Evo Japan acknowledges its big comeback was 'flawed' and promises to do better next time

A line of monitors ready for the Evo tournament.
(Image credit: Evo Japan)

EVO Japan 2023 took place from 31 March to 4 April, and was the first in-person Evo held in the country since 2020. Hosted at Tokyo Big Sight, the world's premiere fighting game competition was coming home and hopes were high… but it all turned out to be a bit of a mess.

There were still plenty of great fights to be seen, eventually, but the problems were numerous. There were a lack of staff, the venue was cramped, disorganisation over brackets in certain games saw enormous downtime between matches, and many players complained about the game setups being laggy.

Some fans thought that players, rather unfairly, were being salty about losses, but Evo general manager Richard Thiher subsequently confirmed the technical issues. "It is important to confirm that Punk and others were right, the Evo Japan 2023 stage setup negatively impacted players," said Thiher. "It is also necessary to confirm it was the stage and stream design itself, not the INZONE monitors. We will prove that to you at other events this year."

Now Evo has issued an apologetic statement, acknowledging the issues and promising to do better in future:

"Evo Japan 2023 excited an incredible number of players and viewers with its new location, presentation, and expanded activities this year. We also know that the event produced a flawed competitor experience throughout the tournament. That imbalance will never happen again.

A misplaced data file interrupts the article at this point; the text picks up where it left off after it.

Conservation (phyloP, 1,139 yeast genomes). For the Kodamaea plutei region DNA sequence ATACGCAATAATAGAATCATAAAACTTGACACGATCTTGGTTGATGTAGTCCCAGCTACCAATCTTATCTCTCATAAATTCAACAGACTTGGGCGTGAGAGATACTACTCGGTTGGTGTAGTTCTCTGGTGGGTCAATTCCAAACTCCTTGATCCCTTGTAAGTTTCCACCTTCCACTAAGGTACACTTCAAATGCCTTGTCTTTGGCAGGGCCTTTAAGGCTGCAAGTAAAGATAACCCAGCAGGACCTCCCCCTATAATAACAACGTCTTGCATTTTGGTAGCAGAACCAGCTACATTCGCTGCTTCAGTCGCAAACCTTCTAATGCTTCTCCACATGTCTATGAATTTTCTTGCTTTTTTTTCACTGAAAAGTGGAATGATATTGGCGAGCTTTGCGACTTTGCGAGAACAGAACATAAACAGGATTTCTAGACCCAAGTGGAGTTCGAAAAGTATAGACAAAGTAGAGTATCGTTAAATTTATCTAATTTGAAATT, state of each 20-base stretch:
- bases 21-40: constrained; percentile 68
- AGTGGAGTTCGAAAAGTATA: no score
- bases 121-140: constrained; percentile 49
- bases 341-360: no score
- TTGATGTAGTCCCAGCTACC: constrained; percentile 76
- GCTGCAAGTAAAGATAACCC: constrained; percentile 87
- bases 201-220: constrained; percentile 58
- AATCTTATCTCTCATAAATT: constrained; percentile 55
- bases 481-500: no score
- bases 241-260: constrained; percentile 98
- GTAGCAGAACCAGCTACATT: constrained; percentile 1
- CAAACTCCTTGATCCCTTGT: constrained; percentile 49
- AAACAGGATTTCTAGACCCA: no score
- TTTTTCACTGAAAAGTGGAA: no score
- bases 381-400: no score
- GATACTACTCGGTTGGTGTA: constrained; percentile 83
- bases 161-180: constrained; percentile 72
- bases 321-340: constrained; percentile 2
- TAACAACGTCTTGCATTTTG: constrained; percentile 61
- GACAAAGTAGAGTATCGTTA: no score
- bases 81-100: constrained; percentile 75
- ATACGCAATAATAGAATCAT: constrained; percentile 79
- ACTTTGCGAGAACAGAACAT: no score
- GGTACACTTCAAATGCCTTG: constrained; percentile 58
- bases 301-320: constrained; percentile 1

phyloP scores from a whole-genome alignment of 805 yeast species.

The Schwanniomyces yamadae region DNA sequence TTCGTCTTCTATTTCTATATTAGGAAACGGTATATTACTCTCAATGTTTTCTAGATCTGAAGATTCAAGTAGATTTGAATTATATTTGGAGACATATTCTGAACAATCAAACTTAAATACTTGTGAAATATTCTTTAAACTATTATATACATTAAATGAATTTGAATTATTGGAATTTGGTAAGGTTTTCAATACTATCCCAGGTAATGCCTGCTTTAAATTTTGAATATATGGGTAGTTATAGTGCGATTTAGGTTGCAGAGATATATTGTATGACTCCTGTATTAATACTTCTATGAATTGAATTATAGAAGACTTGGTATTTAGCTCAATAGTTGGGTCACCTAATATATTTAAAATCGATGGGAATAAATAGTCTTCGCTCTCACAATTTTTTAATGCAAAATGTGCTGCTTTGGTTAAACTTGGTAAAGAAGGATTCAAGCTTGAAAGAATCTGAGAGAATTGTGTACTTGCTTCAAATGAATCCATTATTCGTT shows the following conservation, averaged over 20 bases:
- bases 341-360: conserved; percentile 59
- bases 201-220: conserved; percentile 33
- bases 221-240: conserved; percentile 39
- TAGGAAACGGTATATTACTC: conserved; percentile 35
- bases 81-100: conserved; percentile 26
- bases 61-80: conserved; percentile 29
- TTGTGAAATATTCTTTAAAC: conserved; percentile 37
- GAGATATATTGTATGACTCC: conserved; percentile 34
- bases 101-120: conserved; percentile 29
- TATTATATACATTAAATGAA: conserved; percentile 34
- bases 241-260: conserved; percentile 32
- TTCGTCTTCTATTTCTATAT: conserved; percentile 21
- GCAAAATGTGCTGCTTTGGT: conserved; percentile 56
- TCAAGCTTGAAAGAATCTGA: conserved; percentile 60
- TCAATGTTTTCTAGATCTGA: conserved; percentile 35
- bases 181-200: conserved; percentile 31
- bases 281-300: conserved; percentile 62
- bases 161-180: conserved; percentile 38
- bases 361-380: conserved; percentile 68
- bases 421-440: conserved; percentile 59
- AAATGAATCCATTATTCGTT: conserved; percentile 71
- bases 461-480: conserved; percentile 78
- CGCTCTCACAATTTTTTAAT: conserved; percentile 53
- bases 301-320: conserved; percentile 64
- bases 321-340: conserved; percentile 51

"We are committed to making great player experiences globally. Our US team will work closely with our partners in Japan to align this event series with community expectations. Evo Japan has limitless potential as an experience and destination. We will ensure it reaches it for you."

As several fans have noted, what's surprising about this is that Evo is a long-established tournament that has a pretty great track record: You'd think if anyone knew how to do a fighting game tournament, it would be this lot. But players should also perhaps cut Evo a little slack, at least this time: Every events company is struggling to deal with our post-Covid reality, budgets are tighter than ever, and trying to re-start something after three years off is easier said than done. Evo says it'll improve things next time around, and will have the chance to.

Rich Stanton

Rich is a games journalist with 15 years' experience, beginning his career on Edge magazine before working for a wide range of outlets, including Ars Technica, Eurogamer, GamesRadar+, Gamespot, the Guardian, IGN, the New Statesman, Polygon, and Vice. He was the editor of Kotaku UK, the UK arm of Kotaku, for three years before joining PC Gamer. He is the author of a Brief History of Video Games, a full history of the medium, which the Midwest Book Review described as "[a] must-read for serious minded game historians and curious video game connoisseurs alike."